Marinaleda, a small town in Spain’s Andalusia region, is more than just a “rural curiosity run by a bearded eccentric” and is administered along the lines of “a communist Utopia” with “collectivised lands”, offering the opportunity of working the fields to every inhabitant.
A recently published piece in The Guardian on the town says the economic conditions of the inhabitants are first-rate compared to the rest of Andalusia, where jobs are currently being lost at the rate of about 500 a day and the unemployment rate stands at 36 per cent.
The town, with a population of 2700, is run by Juan Manuel Sánchez Gordillo who was first elected its mayor in 1979. Dubbed the “Robin Hood of Spain”, Gordillo who was 30 at the time, has held the position ever since – re-elected every time, and with an overwhelming majority.
Gordillo has never been a member of the communist party “of the hammer and sickle” and in a 2011 interview, called himself a “communitarian" whose political ideas are drawn from those of Jesus Christ, Gandhi, Marx, Lenin and Che Guevara.
Cultivation in the town began following a decade of relentless strikes, appeals and occupations, when the regional government finally awarded 1,200-hectare El Humoso farm to it in 1991, the article says.
“The new Marinaleda co-operative selected crops that would need the greatest amount of human labour, to create as much work as possible. In addition to the ubiquitous olives and the oil-processing factory, they planted peppers of various kinds, artichokes, fava beans, green beans, broccoli: crops that could be processed, canned, and jarred, to justify the creation of a processing factory that provided a secondary industry back in the village, and thus more employment.”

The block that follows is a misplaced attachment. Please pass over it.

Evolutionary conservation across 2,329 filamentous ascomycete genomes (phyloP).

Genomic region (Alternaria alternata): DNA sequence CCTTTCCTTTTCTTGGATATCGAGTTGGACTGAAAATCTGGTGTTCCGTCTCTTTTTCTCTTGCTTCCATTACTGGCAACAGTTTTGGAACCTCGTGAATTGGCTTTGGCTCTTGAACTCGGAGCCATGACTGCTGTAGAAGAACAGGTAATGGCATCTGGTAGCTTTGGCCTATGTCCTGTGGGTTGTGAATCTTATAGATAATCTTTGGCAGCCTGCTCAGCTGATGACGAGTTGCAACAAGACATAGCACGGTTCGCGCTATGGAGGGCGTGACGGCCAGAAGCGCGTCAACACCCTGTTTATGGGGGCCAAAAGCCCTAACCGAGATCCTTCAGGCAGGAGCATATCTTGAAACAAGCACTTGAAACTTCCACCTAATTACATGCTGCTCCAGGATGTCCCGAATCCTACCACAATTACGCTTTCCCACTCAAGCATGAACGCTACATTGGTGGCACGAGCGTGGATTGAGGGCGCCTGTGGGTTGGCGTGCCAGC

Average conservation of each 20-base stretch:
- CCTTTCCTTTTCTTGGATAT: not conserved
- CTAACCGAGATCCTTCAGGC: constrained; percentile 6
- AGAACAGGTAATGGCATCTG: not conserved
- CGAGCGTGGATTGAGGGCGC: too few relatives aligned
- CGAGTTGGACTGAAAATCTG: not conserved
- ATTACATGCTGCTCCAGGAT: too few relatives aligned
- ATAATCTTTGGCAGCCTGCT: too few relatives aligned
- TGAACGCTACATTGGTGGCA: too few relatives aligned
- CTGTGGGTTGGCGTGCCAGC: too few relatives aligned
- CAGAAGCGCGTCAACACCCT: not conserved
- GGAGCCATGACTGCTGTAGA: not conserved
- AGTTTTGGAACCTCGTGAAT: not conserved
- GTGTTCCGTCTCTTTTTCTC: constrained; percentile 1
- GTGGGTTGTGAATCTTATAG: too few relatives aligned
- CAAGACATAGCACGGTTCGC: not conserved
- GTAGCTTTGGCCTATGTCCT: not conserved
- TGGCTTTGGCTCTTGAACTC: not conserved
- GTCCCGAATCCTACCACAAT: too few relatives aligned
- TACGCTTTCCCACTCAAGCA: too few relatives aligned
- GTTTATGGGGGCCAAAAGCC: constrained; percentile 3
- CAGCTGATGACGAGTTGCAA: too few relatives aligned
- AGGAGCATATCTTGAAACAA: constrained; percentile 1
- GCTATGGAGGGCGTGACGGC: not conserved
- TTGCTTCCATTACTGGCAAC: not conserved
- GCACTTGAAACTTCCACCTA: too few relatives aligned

Partaking in decisions over what crops to farm, and when, is encouraged, and “often forms the focus of the village's general assemblies”.
When the town co-operative makes profits, it does not distribute it and “any surplus is reinvested to create more jobs” and everyone in the co-operative earns the same salary, €47 a day for six and a half hours of work, which is more than double the Spanish minimum wage.
And while private enterprise is “still an accepted part of life” in Marinaleda, major chains looking to expand operations in this Spanish town are not likely to get very far.
"We just wouldn't allow it," Gordillo told Dan Hancox of The Guardian.
The town’s struggle into becoming a “utopia” began from a state of abject poverty in the late 1970s. At the time, the village was suffering over 60 per cent unemployment and comprised of a farming community which had no land. From that state, Marinaleda has come a long way over a period of three decades.